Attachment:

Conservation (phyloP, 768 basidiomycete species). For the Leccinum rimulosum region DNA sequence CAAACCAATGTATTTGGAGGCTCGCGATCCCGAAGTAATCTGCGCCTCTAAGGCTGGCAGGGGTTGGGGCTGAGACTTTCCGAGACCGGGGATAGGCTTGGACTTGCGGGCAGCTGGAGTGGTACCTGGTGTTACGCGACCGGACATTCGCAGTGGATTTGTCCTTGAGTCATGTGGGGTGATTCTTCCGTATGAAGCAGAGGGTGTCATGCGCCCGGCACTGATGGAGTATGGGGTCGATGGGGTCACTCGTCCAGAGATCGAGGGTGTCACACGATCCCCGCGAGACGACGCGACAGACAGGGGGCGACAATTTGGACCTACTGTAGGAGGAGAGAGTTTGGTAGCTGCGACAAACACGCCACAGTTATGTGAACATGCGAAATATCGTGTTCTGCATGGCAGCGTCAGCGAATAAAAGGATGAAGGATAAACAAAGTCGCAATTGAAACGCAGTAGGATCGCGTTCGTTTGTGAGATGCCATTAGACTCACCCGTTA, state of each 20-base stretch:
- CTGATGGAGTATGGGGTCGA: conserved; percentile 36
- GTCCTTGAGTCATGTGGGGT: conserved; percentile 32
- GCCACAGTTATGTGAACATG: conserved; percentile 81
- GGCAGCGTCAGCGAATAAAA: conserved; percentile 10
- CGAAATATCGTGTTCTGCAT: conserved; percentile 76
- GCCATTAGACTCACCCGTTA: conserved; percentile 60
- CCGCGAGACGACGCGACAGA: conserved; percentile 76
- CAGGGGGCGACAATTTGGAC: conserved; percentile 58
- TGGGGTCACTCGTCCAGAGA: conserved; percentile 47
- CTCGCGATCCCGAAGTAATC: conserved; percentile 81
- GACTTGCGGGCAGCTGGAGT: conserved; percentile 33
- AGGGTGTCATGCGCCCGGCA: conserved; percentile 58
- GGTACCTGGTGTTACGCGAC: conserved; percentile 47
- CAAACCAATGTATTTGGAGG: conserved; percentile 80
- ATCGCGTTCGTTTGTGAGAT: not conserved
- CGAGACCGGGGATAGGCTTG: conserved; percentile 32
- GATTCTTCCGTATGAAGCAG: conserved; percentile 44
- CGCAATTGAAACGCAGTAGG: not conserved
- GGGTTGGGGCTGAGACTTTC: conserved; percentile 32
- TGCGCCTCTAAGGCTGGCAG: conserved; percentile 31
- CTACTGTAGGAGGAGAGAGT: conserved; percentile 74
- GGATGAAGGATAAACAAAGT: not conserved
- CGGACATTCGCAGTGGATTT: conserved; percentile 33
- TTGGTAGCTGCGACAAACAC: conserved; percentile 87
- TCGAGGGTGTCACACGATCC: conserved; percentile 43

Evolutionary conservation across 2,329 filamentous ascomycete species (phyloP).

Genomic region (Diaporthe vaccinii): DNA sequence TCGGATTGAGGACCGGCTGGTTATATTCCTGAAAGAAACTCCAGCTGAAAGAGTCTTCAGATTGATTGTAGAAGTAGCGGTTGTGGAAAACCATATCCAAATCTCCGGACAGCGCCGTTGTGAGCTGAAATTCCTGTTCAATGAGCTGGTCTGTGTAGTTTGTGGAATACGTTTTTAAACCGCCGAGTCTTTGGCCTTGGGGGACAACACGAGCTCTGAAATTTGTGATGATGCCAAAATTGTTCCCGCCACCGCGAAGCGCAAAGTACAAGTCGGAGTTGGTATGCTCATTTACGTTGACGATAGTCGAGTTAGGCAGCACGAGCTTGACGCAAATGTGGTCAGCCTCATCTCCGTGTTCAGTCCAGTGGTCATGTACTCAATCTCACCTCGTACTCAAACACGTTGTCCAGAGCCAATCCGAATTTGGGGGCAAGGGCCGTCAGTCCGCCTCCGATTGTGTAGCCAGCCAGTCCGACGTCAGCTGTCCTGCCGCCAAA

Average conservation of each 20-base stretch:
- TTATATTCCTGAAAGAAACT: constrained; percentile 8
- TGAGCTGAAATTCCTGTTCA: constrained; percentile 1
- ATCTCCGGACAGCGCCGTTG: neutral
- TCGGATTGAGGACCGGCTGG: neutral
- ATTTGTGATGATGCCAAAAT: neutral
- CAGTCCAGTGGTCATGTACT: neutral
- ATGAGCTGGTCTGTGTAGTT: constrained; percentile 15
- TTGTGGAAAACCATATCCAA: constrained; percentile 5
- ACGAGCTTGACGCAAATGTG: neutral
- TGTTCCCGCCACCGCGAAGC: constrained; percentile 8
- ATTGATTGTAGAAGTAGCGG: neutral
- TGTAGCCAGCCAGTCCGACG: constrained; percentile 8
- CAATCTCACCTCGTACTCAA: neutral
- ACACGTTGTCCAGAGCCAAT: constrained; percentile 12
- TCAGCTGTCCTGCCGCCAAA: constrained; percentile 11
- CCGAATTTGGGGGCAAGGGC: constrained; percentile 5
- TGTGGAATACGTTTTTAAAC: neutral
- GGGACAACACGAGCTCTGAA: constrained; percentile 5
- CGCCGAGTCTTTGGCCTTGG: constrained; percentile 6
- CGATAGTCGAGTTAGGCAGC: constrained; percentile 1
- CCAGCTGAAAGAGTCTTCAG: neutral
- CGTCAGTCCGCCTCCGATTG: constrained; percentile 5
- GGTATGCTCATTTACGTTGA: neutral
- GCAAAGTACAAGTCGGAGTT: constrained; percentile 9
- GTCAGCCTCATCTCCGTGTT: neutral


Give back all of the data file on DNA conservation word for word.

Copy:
Conservation (phyloP, 768 basidiomycete species). For the Leccinum rimulosum region DNA sequence CAAACCAATGTATTTGGAGGCTCGCGATCCCGAAGTAATCTGCGCCTCTAAGGCTGGCAGGGGTTGGGGCTGAGACTTTCCGAGACCGGGGATAGGCTTGGACTTGCGGGCAGCTGGAGTGGTACCTGGTGTTACGCGACCGGACATTCGCAGTGGATTTGTCCTTGAGTCATGTGGGGTGATTCTTCCGTATGAAGCAGAGGGTGTCATGCGCCCGGCACTGATGGAGTATGGGGTCGATGGGGTCACTCGTCCAGAGATCGAGGGTGTCACACGATCCCCGCGAGACGACGCGACAGACAGGGGGCGACAATTTGGACCTACTGTAGGAGGAGAGAGTTTGGTAGCTGCGACAAACACGCCACAGTTATGTGAACATGCGAAATATCGTGTTCTGCATGGCAGCGTCAGCGAATAAAAGGATGAAGGATAAACAAAGTCGCAATTGAAACGCAGTAGGATCGCGTTCGTTTGTGAGATGCCATTAGACTCACCCGTTA, state of each 20-base stretch:
- CTGATGGAGTATGGGGTCGA: conserved; percentile 36
- GTCCTTGAGTCATGTGGGGT: conserved; percentile 32
- GCCACAGTTATGTGAACATG: conserved; percentile 81
- GGCAGCGTCAGCGAATAAAA: conserved; percentile 10
- CGAAATATCGTGTTCTGCAT: conserved; percentile 76
- GCCATTAGACTCACCCGTTA: conserved; percentile 60
- CCGCGAGACGACGCGACAGA: conserved; percentile 76
- CAGGGGGCGACAATTTGGAC: conserved; percentile 58
- TGGGGTCACTCGTCCAGAGA: conserved; percentile 47
- CTCGCGATCCCGAAGTAATC: conserved; percentile 81
- GACTTGCGGGCAGCTGGAGT: conserved; percentile 33
- AGGGTGTCATGCGCCCGGCA: conserved; percentile 58
- GGTACCTGGTGTTACGCGAC: conserved; percentile 47
- CAAACCAATGTATTTGGAGG: conserved; percentile 80
- ATCGCGTTCGTTTGTGAGAT: not conserved
- CGAGACCGGGGATAGGCTTG: conserved; percentile 32
- GATTCTTCCGTATGAAGCAG: conserved; percentile 44
- CGCAATTGAAACGCAGTAGG: not conserved
- GGGTTGGGGCTGAGACTTTC: conserved; percentile 32
- TGCGCCTCTAAGGCTGGCAG: conserved; percentile 31
- CTACTGTAGGAGGAGAGAGT: conserved; percentile 74
- GGATGAAGGATAAACAAAGT: not conserved
- CGGACATTCGCAGTGGATTT: conserved; percentile 33
- TTGGTAGCTGCGACAAACAC: conserved; percentile 87
- TCGAGGGTGTCACACGATCC: conserved; percentile 43

Evolutionary conservation across 2,329 filamentous ascomycete species (phyloP).

Genomic region (Diaporthe vaccinii): DNA sequence TCGGATTGAGGACCGGCTGGTTATATTCCTGAAAGAAACTCCAGCTGAAAGAGTCTTCAGATTGATTGTAGAAGTAGCGGTTGTGGAAAACCATATCCAAATCTCCGGACAGCGCCGTTGTGAGCTGAAATTCCTGTTCAATGAGCTGGTCTGTGTAGTTTGTGGAATACGTTTTTAAACCGCCGAGTCTTTGGCCTTGGGGGACAACACGAGCTCTGAAATTTGTGATGATGCCAAAATTGTTCCCGCCACCGCGAAGCGCAAAGTACAAGTCGGAGTTGGTATGCTCATTTACGTTGACGATAGTCGAGTTAGGCAGCACGAGCTTGACGCAAATGTGGTCAGCCTCATCTCCGTGTTCAGTCCAGTGGTCATGTACTCAATCTCACCTCGTACTCAAACACGTTGTCCAGAGCCAATCCGAATTTGGGGGCAAGGGCCGTCAGTCCGCCTCCGATTGTGTAGCCAGCCAGTCCGACGTCAGCTGTCCTGCCGCCAAA

Average conservation of each 20-base stretch:
- TTATATTCCTGAAAGAAACT: constrained; percentile 8
- TGAGCTGAAATTCCTGTTCA: constrained; percentile 1
- ATCTCCGGACAGCGCCGTTG: neutral
- TCGGATTGAGGACCGGCTGG: neutral
- ATTTGTGATGATGCCAAAAT: neutral
- CAGTCCAGTGGTCATGTACT: neutral
- ATGAGCTGGTCTGTGTAGTT: constrained; percentile 15
- TTGTGGAAAACCATATCCAA: constrained; percentile 5
- ACGAGCTTGACGCAAATGTG: neutral
- TGTTCCCGCCACCGCGAAGC: constrained; percentile 8
- ATTGATTGTAGAAGTAGCGG: neutral
- TGTAGCCAGCCAGTCCGACG: constrained; percentile 8
- CAATCTCACCTCGTACTCAA: neutral
- ACACGTTGTCCAGAGCCAAT: constrained; percentile 12
- TCAGCTGTCCTGCCGCCAAA: constrained; percentile 11
- CCGAATTTGGGGGCAAGGGC: constrained; percentile 5
- TGTGGAATACGTTTTTAAAC: neutral
- GGGACAACACGAGCTCTGAA: constrained; percentile 5
- CGCCGAGTCTTTGGCCTTGG: constrained; percentile 6
- CGATAGTCGAGTTAGGCAGC: constrained; percentile 1
- CCAGCTGAAAGAGTCTTCAG: neutral
- CGTCAGTCCGCCTCCGATTG: constrained; percentile 5
- GGTATGCTCATTTACGTTGA: neutral
- GCAAAGTACAAGTCGGAGTT: constrained; percentile 9
- GTCAGCCTCATCTCCGTGTT: neutral